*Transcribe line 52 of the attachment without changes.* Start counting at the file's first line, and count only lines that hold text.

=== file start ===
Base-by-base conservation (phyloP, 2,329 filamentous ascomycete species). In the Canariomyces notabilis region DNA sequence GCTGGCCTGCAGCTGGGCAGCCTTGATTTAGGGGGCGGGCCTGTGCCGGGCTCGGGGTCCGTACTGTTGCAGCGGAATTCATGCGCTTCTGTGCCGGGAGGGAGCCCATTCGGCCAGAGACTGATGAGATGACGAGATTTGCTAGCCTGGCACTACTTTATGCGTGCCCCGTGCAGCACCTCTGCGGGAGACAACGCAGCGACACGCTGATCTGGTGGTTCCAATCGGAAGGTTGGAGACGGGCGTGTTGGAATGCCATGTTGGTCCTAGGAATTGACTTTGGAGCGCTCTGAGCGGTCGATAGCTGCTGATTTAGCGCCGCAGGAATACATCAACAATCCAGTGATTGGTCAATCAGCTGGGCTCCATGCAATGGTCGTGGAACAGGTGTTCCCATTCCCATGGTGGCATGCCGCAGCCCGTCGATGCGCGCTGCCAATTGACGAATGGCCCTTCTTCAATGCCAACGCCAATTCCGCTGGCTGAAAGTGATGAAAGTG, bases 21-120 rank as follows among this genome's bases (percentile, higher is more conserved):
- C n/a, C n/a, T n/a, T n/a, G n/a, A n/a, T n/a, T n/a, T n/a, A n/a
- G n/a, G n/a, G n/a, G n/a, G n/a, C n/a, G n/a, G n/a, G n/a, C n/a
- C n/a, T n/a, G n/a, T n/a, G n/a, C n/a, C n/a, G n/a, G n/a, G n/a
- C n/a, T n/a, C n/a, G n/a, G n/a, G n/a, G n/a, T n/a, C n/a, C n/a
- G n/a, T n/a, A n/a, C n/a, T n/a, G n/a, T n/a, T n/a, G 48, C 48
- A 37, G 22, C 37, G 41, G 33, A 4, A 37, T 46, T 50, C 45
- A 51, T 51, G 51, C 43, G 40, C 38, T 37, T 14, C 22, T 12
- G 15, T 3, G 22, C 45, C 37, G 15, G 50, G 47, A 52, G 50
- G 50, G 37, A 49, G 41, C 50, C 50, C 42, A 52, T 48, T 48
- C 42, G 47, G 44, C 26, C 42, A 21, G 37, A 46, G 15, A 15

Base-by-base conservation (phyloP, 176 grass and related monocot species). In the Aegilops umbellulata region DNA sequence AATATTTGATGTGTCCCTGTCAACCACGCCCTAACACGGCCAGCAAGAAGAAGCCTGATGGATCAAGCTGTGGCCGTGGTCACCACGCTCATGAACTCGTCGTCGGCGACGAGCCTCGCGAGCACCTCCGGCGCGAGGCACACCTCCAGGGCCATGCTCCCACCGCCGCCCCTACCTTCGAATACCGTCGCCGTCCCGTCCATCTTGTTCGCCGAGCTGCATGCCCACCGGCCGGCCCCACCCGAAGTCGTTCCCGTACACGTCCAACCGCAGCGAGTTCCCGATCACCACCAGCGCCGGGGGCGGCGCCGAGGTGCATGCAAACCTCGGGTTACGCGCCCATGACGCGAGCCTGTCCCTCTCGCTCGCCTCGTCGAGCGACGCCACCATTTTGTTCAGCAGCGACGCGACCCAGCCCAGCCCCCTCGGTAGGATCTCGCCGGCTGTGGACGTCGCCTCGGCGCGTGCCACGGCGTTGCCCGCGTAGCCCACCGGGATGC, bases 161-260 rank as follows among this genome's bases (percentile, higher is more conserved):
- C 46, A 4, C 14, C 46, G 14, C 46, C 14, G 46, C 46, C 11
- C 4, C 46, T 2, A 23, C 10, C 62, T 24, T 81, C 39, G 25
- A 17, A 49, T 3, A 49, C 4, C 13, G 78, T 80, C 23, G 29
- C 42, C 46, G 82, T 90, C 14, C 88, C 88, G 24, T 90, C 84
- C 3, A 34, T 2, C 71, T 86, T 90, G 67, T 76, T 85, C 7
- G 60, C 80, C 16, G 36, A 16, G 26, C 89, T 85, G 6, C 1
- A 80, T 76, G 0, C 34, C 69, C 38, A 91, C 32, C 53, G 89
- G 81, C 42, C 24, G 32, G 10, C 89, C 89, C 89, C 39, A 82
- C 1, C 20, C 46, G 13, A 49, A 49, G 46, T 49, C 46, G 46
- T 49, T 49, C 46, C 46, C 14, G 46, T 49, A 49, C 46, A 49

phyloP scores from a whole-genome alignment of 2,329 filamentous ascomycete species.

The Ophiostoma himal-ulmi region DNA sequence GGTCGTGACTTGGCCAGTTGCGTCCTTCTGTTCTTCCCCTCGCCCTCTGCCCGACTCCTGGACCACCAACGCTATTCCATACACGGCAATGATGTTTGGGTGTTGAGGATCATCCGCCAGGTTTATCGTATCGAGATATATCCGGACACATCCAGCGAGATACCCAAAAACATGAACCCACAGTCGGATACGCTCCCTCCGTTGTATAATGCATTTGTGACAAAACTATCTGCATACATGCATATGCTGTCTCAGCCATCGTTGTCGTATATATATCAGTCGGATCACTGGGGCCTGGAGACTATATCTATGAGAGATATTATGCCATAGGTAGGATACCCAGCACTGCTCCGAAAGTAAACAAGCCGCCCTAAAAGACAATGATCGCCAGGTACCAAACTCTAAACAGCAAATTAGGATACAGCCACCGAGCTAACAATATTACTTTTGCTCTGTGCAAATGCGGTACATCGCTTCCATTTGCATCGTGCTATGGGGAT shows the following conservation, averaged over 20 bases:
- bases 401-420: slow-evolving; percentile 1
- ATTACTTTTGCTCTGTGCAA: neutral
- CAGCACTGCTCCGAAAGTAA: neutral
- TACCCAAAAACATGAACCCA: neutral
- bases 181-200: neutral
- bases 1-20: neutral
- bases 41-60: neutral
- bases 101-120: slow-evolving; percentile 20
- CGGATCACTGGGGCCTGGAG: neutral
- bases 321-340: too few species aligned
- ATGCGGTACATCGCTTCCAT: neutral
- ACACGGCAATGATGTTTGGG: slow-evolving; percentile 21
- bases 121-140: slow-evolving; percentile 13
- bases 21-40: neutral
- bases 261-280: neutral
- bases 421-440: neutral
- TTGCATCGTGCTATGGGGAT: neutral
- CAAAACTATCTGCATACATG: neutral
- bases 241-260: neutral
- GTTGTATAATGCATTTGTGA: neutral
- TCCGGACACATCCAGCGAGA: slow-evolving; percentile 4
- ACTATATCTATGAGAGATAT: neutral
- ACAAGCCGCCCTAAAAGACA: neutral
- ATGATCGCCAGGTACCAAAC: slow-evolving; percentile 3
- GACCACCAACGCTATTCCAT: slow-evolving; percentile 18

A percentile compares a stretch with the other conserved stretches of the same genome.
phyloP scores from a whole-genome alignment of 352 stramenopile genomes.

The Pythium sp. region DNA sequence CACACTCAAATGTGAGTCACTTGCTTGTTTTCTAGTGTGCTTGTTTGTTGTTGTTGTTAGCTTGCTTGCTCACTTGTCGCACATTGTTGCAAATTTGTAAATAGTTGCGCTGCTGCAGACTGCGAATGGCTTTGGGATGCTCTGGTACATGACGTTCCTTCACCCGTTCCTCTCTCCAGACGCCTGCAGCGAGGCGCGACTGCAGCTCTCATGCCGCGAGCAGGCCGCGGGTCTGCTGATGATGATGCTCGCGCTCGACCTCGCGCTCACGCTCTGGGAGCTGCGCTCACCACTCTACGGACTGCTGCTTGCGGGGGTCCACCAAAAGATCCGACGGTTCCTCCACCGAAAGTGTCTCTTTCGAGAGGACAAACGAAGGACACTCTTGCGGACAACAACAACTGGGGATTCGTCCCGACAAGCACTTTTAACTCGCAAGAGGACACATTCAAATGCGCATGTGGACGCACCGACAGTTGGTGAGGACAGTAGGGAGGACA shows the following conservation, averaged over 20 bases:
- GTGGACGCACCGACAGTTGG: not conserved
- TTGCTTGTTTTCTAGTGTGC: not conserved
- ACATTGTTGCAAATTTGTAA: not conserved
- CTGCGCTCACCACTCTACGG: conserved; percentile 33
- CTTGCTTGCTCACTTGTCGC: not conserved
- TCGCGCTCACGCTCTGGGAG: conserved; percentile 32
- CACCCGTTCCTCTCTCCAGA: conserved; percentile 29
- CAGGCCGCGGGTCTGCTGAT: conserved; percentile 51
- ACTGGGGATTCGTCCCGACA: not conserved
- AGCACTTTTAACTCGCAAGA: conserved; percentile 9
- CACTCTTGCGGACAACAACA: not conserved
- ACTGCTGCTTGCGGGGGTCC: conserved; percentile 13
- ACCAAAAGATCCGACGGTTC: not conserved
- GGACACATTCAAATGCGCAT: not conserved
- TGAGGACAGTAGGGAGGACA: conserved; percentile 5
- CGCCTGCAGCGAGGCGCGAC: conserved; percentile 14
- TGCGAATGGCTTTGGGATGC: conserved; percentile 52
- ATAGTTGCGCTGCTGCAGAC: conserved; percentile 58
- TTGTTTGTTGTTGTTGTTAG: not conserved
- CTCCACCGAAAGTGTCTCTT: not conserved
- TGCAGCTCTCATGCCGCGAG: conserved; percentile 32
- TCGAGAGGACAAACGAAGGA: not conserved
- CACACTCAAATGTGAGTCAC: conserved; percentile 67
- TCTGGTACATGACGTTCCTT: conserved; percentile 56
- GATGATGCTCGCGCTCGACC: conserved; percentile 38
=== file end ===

The Pythium sp. region DNA sequence CACACTCAAATGTGAGTCACTTGCTTGTTTTCTAGTGTGCTTGTTTGTTGTTGTTGTTAGCTTGCTTGCTCACTTGTCGCACATTGTTGCAAATTTGTAAATAGTTGCGCTGCTGCAGACTGCGAATGGCTTTGGGATGCTCTGGTACATGACGTTCCTTCACCCGTTCCTCTCTCCAGACGCCTGCAGCGAGGCGCGACTGCAGCTCTCATGCCGCGAGCAGGCCGCGGGTCTGCTGATGATGATGCTCGCGCTCGACCTCGCGCTCACGCTCTGGGAGCTGCGCTCACCACTCTACGGACTGCTGCTTGCGGGGGTCCACCAAAAGATCCGACGGTTCCTCCACCGAAAGTGTCTCTTTCGAGAGGACAAACGAAGGACACTCTTGCGGACAACAACAACTGGGGATTCGTCCCGACAAGCACTTTTAACTCGCAAGAGGACACATTCAAATGCGCATGTGGACGCACCGACAGTTGGTGAGGACAGTAGGGAGGACA shows the following conservation, averaged over 20 bases: